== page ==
Trying to print a low resolution image for a hard copy portfolio isn't even worth the time--it'll be a waste of ink because the quality will be very poor. Since portfolios are meant to showcase you at your best, the last thing you want is to come across as anything less than polished and professional.

Tips for Models
  • Anytime you do a shoot as a model for portfolio purposes, such as updating your headshots or adding new material, it is important to make sure that the photographer knows to give you both hi res and low res versions of the images you end up producing together.
  • However, if you're savvy with photo editing software and know how to resize photographs, then you'll only need hi resolution pictures from the photographer, that way you can make your own low res versions to use online.
  • Do you only have low res images to work with? If, for whatever reason, you don't have hi res and need them for a hard copy portfolio, contact the photographer(s) and ask if it would be possible to get them. To make the process more effective, you should already know which photos you need in hi res, including the file name to make it easier for the photographer to look up those files.
  • A great way to avoid finding yourself in this situation is to communicate clearly during the first stages of correspondence with a photographer that you're hoping to get hi res pictures from the shoot and then take things from there. Such a request is commonplace and I don't see any reason why this should become an issue for anyone.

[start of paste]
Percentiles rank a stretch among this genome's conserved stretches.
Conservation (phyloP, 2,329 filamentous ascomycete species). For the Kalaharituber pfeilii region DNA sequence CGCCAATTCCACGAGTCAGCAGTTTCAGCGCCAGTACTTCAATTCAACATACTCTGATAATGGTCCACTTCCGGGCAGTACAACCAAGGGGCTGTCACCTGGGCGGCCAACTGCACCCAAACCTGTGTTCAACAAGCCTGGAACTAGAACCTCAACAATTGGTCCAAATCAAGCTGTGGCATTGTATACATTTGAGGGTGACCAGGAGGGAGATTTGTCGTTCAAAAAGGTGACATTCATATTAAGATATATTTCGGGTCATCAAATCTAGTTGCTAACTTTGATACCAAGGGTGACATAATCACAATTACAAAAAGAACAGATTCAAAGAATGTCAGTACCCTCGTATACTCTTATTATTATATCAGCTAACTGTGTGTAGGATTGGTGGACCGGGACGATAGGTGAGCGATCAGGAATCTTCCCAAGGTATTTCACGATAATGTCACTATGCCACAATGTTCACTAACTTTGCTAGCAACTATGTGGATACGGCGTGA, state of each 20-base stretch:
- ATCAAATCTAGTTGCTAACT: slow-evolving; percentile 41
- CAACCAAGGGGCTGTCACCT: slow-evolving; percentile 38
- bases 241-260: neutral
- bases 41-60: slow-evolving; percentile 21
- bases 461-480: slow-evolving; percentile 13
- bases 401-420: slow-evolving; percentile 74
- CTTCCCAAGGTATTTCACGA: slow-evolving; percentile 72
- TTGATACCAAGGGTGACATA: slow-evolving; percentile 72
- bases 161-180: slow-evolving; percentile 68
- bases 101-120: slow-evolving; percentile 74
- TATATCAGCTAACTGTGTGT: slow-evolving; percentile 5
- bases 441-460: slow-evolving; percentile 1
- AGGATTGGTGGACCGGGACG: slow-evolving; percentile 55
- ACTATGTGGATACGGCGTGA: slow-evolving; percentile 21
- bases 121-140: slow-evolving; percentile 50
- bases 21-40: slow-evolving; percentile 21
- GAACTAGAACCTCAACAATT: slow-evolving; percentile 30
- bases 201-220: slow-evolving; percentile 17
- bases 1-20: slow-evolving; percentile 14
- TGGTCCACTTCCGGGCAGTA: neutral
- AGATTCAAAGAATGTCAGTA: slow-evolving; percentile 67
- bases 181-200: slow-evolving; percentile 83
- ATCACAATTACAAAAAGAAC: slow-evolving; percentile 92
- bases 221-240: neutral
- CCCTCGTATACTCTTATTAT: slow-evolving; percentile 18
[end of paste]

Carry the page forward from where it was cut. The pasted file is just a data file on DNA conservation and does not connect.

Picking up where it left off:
Sunday, November 16, 2014

Don't Understand Your Modeling Contract? Tips You Should Follow BEFORE Signing

Ah, the almighty modeling contract. Obtaining agency representation is the ultimate goal for a majority of those that want to get into the industry professionally and having a contract secured is the first step towards reaching those goals. However, one of the biggest mistakes newbies can make is signing without understanding what they're agreeing to.

Some of the worst cases I've heard from those who have reached out to me for advice and assistance have to do with contracts. I feel so bad for those individuals because 9 times out of 10, I can't really help them at all because it's all after the fact.